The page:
Skip to content

Tag: predatory insects

turfgrass clay model prey experiment setup

How Insect Interactions Vary by Height in Turfgrass

Much like the different environments of a forest floor and treetops, interactions among insects and related arthropods vary within the much smaller-scale vertical zones of a turfgrass "canopy." Researchers using clay models of caterpillars to lure predatory arthropods are revealing what a difference a few centimeters can make.

Clues in the Clay: Decoy Insect Larvae Reveal Predator Presence in Turfgrass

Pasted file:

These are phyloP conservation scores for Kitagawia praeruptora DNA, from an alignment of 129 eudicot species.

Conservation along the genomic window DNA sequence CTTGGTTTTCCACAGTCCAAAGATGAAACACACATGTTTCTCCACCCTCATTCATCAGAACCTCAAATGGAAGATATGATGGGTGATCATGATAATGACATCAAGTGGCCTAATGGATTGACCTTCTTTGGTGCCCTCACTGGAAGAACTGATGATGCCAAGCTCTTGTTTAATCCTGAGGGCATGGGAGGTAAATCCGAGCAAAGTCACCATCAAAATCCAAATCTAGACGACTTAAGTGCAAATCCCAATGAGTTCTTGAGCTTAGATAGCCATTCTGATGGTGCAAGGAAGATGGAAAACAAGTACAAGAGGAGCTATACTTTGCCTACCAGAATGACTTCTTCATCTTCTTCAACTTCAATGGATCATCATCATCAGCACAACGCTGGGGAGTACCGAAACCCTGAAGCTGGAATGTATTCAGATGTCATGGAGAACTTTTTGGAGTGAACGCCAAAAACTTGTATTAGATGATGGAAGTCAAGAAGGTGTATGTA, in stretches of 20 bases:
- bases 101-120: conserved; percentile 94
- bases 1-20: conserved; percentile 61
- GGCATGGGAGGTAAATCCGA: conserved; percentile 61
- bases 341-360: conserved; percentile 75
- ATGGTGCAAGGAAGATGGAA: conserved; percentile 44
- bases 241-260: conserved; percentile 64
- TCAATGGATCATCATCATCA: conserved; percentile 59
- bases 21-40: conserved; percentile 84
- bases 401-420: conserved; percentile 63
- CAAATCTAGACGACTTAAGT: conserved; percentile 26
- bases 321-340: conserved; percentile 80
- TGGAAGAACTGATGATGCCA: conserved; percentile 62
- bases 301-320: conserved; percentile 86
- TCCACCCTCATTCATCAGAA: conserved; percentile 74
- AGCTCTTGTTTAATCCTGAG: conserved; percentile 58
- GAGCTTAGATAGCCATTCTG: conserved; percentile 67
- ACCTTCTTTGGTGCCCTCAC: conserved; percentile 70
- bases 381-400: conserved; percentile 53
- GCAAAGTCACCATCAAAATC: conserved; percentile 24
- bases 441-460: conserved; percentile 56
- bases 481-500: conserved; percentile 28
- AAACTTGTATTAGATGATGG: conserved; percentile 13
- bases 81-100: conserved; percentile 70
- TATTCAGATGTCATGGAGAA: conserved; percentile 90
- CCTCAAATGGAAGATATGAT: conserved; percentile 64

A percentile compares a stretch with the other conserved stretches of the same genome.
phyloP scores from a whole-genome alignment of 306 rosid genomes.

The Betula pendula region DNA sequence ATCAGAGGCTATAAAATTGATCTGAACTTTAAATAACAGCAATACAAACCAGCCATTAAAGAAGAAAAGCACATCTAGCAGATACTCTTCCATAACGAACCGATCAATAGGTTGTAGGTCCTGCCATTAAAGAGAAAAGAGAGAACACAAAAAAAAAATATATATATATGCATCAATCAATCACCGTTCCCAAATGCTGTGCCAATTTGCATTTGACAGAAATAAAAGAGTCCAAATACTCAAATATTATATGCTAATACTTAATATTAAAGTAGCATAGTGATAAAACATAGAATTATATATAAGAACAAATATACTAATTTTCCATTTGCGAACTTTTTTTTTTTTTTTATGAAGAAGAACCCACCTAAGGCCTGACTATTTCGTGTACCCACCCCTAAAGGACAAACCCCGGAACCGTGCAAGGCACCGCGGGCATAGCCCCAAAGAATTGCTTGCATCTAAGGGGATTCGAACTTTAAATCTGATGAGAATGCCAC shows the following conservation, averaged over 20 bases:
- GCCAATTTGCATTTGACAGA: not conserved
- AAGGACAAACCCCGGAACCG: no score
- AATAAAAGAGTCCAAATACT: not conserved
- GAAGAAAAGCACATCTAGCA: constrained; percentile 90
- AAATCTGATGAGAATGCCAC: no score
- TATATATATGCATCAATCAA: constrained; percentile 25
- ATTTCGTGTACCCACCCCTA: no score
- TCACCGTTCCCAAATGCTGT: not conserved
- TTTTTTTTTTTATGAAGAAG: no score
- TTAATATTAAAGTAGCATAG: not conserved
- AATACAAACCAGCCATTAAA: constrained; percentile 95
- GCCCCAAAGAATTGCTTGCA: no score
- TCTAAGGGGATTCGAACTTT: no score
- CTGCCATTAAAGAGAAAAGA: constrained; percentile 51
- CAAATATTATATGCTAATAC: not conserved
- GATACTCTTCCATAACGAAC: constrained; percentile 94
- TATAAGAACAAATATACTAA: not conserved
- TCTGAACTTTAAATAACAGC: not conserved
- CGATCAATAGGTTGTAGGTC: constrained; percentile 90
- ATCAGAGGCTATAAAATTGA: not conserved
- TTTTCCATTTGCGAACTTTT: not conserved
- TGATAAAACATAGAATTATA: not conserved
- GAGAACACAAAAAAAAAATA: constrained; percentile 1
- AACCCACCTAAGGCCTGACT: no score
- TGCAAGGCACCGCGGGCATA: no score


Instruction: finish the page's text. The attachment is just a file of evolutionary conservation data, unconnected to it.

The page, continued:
Researchers at the University of Georgia are studying how clay models of caterpillars and other insect larvae can attract predator insects and arthropods in turfgrass and reveal their presence by the marks they leave behind. Their latest study fine-tunes the method by evaluating the colors, shapes, and sizes of the decoys that work best.

Promecognathus Beetle Millipede Brawl

These Beetles Withstand Cyanide Blasts to Eat Millipedes

Flat-backed millipedes that defend themselves with cyanide have a fearsome foe in Promecognathus beetles, which are unfazed by the potent poison. A new study shows the beetles have evolved a unique tolerance for cyanide—rather than avoidance behavior or some other countermeasure—but the underlying mechanism remains unclear.